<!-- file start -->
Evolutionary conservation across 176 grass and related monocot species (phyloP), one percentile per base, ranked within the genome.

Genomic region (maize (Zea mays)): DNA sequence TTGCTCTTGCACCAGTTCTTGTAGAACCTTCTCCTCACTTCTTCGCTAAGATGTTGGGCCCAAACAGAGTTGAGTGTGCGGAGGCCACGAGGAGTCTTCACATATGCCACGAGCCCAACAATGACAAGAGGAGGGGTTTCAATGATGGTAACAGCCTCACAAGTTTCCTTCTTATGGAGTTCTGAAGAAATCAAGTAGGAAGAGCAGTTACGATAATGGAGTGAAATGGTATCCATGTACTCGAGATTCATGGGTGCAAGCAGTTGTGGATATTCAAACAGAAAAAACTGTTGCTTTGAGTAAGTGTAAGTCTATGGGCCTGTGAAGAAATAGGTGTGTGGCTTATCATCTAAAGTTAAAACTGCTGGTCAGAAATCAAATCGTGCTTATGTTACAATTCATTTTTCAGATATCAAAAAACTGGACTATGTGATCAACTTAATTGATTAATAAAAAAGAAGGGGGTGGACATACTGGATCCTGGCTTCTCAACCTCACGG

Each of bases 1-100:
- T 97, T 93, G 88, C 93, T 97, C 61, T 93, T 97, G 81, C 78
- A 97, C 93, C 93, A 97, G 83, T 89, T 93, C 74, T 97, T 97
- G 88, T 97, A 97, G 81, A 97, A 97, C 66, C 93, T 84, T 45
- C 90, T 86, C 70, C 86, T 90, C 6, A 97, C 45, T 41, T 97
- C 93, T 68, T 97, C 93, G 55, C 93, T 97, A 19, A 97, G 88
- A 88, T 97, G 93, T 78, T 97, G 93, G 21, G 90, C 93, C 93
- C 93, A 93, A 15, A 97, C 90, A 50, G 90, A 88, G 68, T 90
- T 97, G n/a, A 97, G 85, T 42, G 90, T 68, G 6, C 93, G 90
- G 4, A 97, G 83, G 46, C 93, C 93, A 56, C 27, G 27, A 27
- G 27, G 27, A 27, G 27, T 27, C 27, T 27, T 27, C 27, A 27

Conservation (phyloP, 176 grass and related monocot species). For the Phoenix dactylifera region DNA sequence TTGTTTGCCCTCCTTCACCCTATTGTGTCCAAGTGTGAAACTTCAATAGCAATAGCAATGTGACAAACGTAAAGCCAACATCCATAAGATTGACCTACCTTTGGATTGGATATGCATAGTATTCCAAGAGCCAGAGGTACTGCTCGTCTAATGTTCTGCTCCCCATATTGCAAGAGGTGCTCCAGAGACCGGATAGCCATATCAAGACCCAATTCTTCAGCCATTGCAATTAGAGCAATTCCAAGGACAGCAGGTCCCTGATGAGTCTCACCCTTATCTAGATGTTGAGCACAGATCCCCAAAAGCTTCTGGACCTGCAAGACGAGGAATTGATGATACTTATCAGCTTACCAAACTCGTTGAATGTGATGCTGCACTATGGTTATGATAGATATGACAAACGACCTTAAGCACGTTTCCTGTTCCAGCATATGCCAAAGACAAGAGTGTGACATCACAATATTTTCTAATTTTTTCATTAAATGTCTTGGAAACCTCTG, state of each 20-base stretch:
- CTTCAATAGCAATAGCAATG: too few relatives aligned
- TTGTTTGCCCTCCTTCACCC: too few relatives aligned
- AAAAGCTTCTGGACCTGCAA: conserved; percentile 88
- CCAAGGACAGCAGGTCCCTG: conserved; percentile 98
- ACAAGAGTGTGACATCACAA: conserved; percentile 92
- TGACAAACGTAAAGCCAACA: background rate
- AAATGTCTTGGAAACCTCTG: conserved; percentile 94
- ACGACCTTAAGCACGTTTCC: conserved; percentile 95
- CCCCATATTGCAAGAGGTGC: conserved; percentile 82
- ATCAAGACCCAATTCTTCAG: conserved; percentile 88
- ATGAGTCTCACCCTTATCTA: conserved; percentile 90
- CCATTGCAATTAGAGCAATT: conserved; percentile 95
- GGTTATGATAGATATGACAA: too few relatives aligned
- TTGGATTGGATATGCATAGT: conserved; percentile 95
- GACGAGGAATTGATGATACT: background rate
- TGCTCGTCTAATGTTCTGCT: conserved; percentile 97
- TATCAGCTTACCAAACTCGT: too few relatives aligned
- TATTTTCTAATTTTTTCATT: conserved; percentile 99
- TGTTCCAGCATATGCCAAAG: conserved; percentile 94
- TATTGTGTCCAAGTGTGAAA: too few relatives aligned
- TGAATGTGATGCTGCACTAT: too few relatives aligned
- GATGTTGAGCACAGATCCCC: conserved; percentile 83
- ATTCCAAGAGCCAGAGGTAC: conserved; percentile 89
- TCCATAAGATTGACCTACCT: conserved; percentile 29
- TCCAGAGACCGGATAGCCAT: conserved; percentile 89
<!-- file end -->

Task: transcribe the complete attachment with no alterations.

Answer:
Evolutionary conservation across 176 grass and related monocot species (phyloP), one percentile per base, ranked within the genome.

Genomic region (maize (Zea mays)): DNA sequence TTGCTCTTGCACCAGTTCTTGTAGAACCTTCTCCTCACTTCTTCGCTAAGATGTTGGGCCCAAACAGAGTTGAGTGTGCGGAGGCCACGAGGAGTCTTCACATATGCCACGAGCCCAACAATGACAAGAGGAGGGGTTTCAATGATGGTAACAGCCTCACAAGTTTCCTTCTTATGGAGTTCTGAAGAAATCAAGTAGGAAGAGCAGTTACGATAATGGAGTGAAATGGTATCCATGTACTCGAGATTCATGGGTGCAAGCAGTTGTGGATATTCAAACAGAAAAAACTGTTGCTTTGAGTAAGTGTAAGTCTATGGGCCTGTGAAGAAATAGGTGTGTGGCTTATCATCTAAAGTTAAAACTGCTGGTCAGAAATCAAATCGTGCTTATGTTACAATTCATTTTTCAGATATCAAAAAACTGGACTATGTGATCAACTTAATTGATTAATAAAAAAGAAGGGGGTGGACATACTGGATCCTGGCTTCTCAACCTCACGG

Each of bases 1-100:
- T 97, T 93, G 88, C 93, T 97, C 61, T 93, T 97, G 81, C 78
- A 97, C 93, C 93, A 97, G 83, T 89, T 93, C 74, T 97, T 97
- G 88, T 97, A 97, G 81, A 97, A 97, C 66, C 93, T 84, T 45
- C 90, T 86, C 70, C 86, T 90, C 6, A 97, C 45, T 41, T 97
- C 93, T 68, T 97, C 93, G 55, C 93, T 97, A 19, A 97, G 88
- A 88, T 97, G 93, T 78, T 97, G 93, G 21, G 90, C 93, C 93
- C 93, A 93, A 15, A 97, C 90, A 50, G 90, A 88, G 68, T 90
- T 97, G n/a, A 97, G 85, T 42, G 90, T 68, G 6, C 93, G 90
- G 4, A 97, G 83, G 46, C 93, C 93, A 56, C 27, G 27, A 27
- G 27, G 27, A 27, G 27, T 27, C 27, T 27, T 27, C 27, A 27

Conservation (phyloP, 176 grass and related monocot species). For the Phoenix dactylifera region DNA sequence TTGTTTGCCCTCCTTCACCCTATTGTGTCCAAGTGTGAAACTTCAATAGCAATAGCAATGTGACAAACGTAAAGCCAACATCCATAAGATTGACCTACCTTTGGATTGGATATGCATAGTATTCCAAGAGCCAGAGGTACTGCTCGTCTAATGTTCTGCTCCCCATATTGCAAGAGGTGCTCCAGAGACCGGATAGCCATATCAAGACCCAATTCTTCAGCCATTGCAATTAGAGCAATTCCAAGGACAGCAGGTCCCTGATGAGTCTCACCCTTATCTAGATGTTGAGCACAGATCCCCAAAAGCTTCTGGACCTGCAAGACGAGGAATTGATGATACTTATCAGCTTACCAAACTCGTTGAATGTGATGCTGCACTATGGTTATGATAGATATGACAAACGACCTTAAGCACGTTTCCTGTTCCAGCATATGCCAAAGACAAGAGTGTGACATCACAATATTTTCTAATTTTTTCATTAAATGTCTTGGAAACCTCTG, state of each 20-base stretch:
- CTTCAATAGCAATAGCAATG: too few relatives aligned
- TTGTTTGCCCTCCTTCACCC: too few relatives aligned
- AAAAGCTTCTGGACCTGCAA: conserved; percentile 88
- CCAAGGACAGCAGGTCCCTG: conserved; percentile 98
- ACAAGAGTGTGACATCACAA: conserved; percentile 92
- TGACAAACGTAAAGCCAACA: background rate
- AAATGTCTTGGAAACCTCTG: conserved; percentile 94
- ACGACCTTAAGCACGTTTCC: conserved; percentile 95
- CCCCATATTGCAAGAGGTGC: conserved; percentile 82
- ATCAAGACCCAATTCTTCAG: conserved; percentile 88
- ATGAGTCTCACCCTTATCTA: conserved; percentile 90
- CCATTGCAATTAGAGCAATT: conserved; percentile 95
- GGTTATGATAGATATGACAA: too few relatives aligned
- TTGGATTGGATATGCATAGT: conserved; percentile 95
- GACGAGGAATTGATGATACT: background rate
- TGCTCGTCTAATGTTCTGCT: conserved; percentile 97
- TATCAGCTTACCAAACTCGT: too few relatives aligned
- TATTTTCTAATTTTTTCATT: conserved; percentile 99
- TGTTCCAGCATATGCCAAAG: conserved; percentile 94
- TATTGTGTCCAAGTGTGAAA: too few relatives aligned
- TGAATGTGATGCTGCACTAT: too few relatives aligned
- GATGTTGAGCACAGATCCCC: conserved; percentile 83
- ATTCCAAGAGCCAGAGGTAC: conserved; percentile 89
- TCCATAAGATTGACCTACCT: conserved; percentile 29
- TCCAGAGACCGGATAGCCAT: conserved; percentile 89